In many ways this is a book that sums up many of the very best qualities of the series – it is succinct (my edition is barely 135 pages long), has plenty of humour, displays the author’s renowned ability to vividly depict landscape and wealth in all its sensuousness, shows his disdain for those who exploit and prey on others and his apparent lack of method and depicts characters, both human and animal, in subtle but wonderfully varied shades.. At the same time, the story is carefully constructed along somewhat traditional lines so as to even have all the suspects rounded up for a final confrontation on the jailhouse revealing a villain with a seemingly unbreakable alibi and a surprising pattern to the apparently random series of attacks. Having said this, this is not a traditional whodunit and those expecting to be able to work out who did it will be disappointed as the reader could not possibly solve the crime before Maigret as the information is simply not made available. The resolution, with its roots in a criminal scheme of half a dozen or so years earlier, is forcefully presented so that our sympathies lie with the hulking brute of a man who has been seen lurking around the town with the dog and both of whom have been blamed for bringing fear and death with them. This story also makes for fascinating reading historically for both prosaic reasons (a size 11 shoe in 1931 was apparently that of a giant in those days …) but also in terms for the series as it provides an early version of a clever plot gambit that Simenon would use to much greater effect in Maigret Sets a Trap (1955). The plot for this novel was first developed in a short story, Sing-Sing or The House with the Three Steps, which you can read online in English here. In other respects it is atypical in that it is set entirely outside Paris and features none of the usual supporting cast of characters.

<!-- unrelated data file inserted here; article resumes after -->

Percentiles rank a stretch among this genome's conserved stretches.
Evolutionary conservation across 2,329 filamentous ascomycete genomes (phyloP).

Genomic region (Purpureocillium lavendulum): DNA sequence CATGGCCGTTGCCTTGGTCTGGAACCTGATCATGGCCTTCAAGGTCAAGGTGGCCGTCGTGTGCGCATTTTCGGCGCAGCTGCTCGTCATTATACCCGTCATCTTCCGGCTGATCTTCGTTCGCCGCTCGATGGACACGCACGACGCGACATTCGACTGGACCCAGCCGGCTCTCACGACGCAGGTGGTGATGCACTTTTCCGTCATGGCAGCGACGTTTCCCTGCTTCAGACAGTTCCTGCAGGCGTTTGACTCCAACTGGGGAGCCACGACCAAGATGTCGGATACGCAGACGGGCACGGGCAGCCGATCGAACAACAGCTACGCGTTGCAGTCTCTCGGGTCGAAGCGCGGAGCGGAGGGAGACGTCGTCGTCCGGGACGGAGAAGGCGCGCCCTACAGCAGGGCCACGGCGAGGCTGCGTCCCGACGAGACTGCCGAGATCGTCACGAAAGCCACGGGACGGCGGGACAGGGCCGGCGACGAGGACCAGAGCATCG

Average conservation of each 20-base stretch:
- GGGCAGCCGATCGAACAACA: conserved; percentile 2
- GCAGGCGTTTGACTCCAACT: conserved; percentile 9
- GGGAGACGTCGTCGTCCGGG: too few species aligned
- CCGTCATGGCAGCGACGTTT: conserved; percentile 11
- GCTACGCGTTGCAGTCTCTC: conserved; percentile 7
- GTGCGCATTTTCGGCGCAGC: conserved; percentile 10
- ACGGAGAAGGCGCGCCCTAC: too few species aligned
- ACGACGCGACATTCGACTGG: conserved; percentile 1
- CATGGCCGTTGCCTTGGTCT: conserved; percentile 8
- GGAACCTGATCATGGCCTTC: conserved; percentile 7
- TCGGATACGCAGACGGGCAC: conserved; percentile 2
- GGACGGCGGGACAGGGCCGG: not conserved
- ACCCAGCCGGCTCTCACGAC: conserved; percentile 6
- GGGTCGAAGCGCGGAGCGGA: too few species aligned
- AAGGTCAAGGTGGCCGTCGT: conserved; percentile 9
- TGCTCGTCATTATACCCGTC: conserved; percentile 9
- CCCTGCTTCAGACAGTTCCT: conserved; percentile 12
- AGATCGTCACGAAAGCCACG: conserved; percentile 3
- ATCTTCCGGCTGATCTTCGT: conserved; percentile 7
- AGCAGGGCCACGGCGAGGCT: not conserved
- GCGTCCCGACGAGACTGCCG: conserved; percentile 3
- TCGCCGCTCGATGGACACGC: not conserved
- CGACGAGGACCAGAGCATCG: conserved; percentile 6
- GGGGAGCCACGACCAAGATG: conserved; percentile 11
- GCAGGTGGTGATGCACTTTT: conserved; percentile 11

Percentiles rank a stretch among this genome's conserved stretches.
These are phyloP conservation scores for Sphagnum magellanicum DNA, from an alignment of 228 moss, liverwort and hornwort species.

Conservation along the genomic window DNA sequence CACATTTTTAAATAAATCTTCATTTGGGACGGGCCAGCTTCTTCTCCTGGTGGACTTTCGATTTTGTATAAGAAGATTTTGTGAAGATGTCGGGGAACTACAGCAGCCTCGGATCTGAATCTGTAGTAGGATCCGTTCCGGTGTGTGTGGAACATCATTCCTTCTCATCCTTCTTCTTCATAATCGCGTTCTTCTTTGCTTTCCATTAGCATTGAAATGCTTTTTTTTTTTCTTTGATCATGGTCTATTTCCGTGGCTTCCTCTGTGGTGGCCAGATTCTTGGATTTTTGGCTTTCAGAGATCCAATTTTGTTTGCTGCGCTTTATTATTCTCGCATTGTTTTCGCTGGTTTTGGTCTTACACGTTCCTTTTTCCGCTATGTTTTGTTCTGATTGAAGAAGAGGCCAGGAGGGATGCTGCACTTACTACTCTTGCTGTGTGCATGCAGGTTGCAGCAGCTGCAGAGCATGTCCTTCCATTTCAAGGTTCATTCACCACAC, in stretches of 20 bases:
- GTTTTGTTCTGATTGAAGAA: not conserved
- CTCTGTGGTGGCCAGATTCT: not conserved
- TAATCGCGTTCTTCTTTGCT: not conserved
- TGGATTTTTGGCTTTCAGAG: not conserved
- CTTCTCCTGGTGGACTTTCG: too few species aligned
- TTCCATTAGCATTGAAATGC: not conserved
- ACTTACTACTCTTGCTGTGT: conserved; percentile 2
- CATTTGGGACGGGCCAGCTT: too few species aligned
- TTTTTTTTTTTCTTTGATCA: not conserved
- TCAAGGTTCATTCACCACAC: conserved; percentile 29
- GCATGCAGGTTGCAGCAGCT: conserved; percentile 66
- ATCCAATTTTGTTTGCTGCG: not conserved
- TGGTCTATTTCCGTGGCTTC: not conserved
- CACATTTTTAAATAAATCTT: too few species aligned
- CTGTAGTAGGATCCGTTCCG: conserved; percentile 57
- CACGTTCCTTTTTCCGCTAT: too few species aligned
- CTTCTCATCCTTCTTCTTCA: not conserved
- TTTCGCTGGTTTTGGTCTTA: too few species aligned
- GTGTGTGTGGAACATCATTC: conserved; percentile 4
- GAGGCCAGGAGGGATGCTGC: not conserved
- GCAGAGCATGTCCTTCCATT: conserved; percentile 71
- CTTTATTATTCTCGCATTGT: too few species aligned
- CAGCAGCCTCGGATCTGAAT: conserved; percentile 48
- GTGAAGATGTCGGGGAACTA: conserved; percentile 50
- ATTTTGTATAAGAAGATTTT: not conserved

The novel has been adapted several times for television, like virtually all the Maigret books. A movie version was made in 1932 but it is apparently a lost film. I initially got it confused with La Nuit du Carrefour, by Jean Renoir, that does exists, more or less, but is adapted from a different book – apologies, and thanks to Roger Allen for setting me straight on this (see his comments below) – I’ll leave the details below just as a reminder to myself to show how careful one really should be … La Nuit du Carrefour (1932), released shortly after the book’s publication. It was the second film of the great French director Jean Renoir, who would go on to make such masterpieces as La Grand Illusion and La Regle du Jeu, and was shot partly on location in Concarneau. Pierre Renoir (older brother of the director), starred as the detective. Although there are subtitled versions of this available in the US, these are a bit hard to get hold of now (and the rights situation may have been slightly ‘questionable’), which is a real shame as the reviews sound great!
There are lots of editions and adaptations of this book to choose from and also several excellent reviews – my pick of these include the ones the indefatigable Margot Kinberg, hostess of the Confessions of a Mystery Novelist blog here, a typically incisive summary by Mike at Only Detect while Ed Gorman posted his expert review here.
Anyone interested in finding out more about Simenon and his novels should seriously consider checking out Steve Trussel’s massive Maigret web resource at: www.trussel.com/f_maig.htm